How to Connect a Bluetooth Device to Your Windows Network
The Bluetooth wireless networking standard has been around since the 1990s. It’s not as popular on the PC as it is on the Mac, considering that a lot of PC laptops don’t bother coming with Bluetooth hardware. Even so, Bluetooth exists as a wireless standard for connecting peripherals and for wireless networking.
Adding a Bluetooth device to your Windows computer works like this:
Ensure that the device is powered on, has its Bluetooth radio on, and is discoverable.
For the simplest Bluetooth devices, you merely turn on the gizmo and push a button (often the Power button) to ensure that the device is active. Being discoverable means that the device is broadcasting itself as available.
On your computer, click the Bluetooth icon in the notification area.
Ensure that the Bluetooth adapter is turned on.
In Windows 7, choose the menu item Turn Adapter On; in Windows Vista, the item is named Turn Bluetooth Adapter On. If you don’t see that command on the menu, the adapter is on and you’re ready to go.
Add the Bluetooth device.
In Windows 7, choose the command Add a Device.
In Windows Vista, choose the command Add a Bluetooth Device.
The window that appears is named Add a Device in Windows 7, or Pair with a Wireless Device in Windows Vista.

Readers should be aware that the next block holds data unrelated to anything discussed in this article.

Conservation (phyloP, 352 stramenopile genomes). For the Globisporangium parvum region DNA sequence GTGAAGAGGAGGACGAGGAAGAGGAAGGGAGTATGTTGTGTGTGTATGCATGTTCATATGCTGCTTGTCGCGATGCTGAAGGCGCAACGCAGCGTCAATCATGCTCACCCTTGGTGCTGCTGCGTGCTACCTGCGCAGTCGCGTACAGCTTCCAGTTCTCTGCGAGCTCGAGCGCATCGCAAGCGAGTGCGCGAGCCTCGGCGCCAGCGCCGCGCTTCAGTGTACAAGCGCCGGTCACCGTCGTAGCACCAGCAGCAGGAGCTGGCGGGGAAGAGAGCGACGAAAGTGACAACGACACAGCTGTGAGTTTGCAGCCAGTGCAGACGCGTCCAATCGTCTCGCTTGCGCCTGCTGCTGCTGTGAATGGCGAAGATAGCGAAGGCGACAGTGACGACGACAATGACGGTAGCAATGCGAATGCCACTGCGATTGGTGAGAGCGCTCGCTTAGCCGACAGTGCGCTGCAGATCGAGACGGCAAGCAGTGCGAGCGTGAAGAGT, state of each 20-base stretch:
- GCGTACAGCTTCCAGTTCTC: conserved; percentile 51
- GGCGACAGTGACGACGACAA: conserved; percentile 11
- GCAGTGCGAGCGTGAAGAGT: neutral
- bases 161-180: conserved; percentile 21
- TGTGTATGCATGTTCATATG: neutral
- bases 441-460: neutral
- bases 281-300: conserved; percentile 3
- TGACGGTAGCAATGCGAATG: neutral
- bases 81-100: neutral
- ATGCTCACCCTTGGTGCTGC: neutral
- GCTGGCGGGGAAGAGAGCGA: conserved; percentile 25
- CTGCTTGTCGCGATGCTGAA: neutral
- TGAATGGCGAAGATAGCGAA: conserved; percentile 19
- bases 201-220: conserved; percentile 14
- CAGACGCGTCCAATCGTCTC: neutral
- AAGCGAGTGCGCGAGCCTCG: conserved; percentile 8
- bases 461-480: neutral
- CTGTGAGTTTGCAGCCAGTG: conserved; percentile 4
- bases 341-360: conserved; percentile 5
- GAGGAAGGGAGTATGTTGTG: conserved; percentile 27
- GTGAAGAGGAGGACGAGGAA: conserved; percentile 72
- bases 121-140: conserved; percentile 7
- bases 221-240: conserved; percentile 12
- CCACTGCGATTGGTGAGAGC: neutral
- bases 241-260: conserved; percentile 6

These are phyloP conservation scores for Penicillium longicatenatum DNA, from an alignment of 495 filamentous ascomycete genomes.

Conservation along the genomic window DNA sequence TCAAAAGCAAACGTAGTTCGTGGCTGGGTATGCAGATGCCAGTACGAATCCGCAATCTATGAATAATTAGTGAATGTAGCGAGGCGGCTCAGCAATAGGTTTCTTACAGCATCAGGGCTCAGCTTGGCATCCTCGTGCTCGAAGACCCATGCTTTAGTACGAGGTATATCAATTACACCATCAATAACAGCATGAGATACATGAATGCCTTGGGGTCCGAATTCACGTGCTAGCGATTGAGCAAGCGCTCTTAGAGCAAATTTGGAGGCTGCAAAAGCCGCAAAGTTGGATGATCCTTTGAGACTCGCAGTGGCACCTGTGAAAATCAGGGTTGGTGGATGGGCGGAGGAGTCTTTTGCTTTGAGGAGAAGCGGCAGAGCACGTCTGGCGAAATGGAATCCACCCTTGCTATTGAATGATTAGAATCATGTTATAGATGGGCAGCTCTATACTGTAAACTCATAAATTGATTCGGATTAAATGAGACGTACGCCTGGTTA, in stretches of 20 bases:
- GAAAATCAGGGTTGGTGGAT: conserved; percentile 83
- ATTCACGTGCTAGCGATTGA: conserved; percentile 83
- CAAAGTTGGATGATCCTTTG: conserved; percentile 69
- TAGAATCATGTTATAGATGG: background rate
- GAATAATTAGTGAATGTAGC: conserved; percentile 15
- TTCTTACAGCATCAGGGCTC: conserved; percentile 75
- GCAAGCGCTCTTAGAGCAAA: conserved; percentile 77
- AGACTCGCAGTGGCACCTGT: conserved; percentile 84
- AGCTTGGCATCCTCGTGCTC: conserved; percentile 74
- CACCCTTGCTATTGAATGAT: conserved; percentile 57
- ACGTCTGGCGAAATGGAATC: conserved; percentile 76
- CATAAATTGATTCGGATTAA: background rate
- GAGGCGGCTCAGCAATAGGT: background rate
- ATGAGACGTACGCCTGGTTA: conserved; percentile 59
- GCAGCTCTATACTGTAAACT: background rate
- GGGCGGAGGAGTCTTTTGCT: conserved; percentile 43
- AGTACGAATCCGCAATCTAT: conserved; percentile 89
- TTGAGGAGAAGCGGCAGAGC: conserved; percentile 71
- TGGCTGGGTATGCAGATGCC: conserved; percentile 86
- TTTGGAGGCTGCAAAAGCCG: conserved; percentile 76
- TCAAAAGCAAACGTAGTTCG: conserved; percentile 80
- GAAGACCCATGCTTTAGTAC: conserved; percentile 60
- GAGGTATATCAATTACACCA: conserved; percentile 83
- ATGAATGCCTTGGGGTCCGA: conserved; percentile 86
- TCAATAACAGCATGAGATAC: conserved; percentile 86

If you don’t see the device you want to pair with, wait a few seconds. If necessary, touch the Power button or Bluetooth button, or somehow reactivate the device as discoverable.
Choose the device from those listed in the window.
Click the Next button.
If prompted, obey the directions on the screen to enter the passkey to ensure that the devices are paired securely.
For example, you may be asked to type a number on the screen by using the Bluetooth keyboard and then press the Enter key (on the Bluetooth keyboard). For a smartphone, you may be asked to confirm that a PIN is the same on both your computer and the phone.
Some devices, such as a wireless mouse, don’t require a passkey; they simply connect and are ready to use (though the device may not be usable until you complete the next, final step).
Click the Close button after the devices are paired.
You can now use your Bluetooth device with your computer.
After the device is paired, it effectively becomes a peripheral to your computer, just like any other peripheral ― but it’s wireless!
Bluetooth peripherals paired with your PC can be turned on or off at any time. Turning on a paired device again instantly reestablishes the wireless connection.
To use a Bluetooth gizmo with another computer, you must unpair it.
An extra screen appears in the pairing process when pairing your computer with another Bluetooth computer. Use that screen to choose which of the other computer’s hardware you want your computer to use, such as its microphone, speakers, Internet connection, or whatever is available.
On a smartphone, you need to turn on the Bluetooth radio as well as set the phone to be discoverable. The steps for accomplishing this feat are unique and confusing for all cellphones.
Pairing with a smartphone allows you to use that phone’s Internet connection, to use the phone itself to make phone calls, to listen to music on the phone, or to make use of any of a bunch of interesting features, depending on the phone.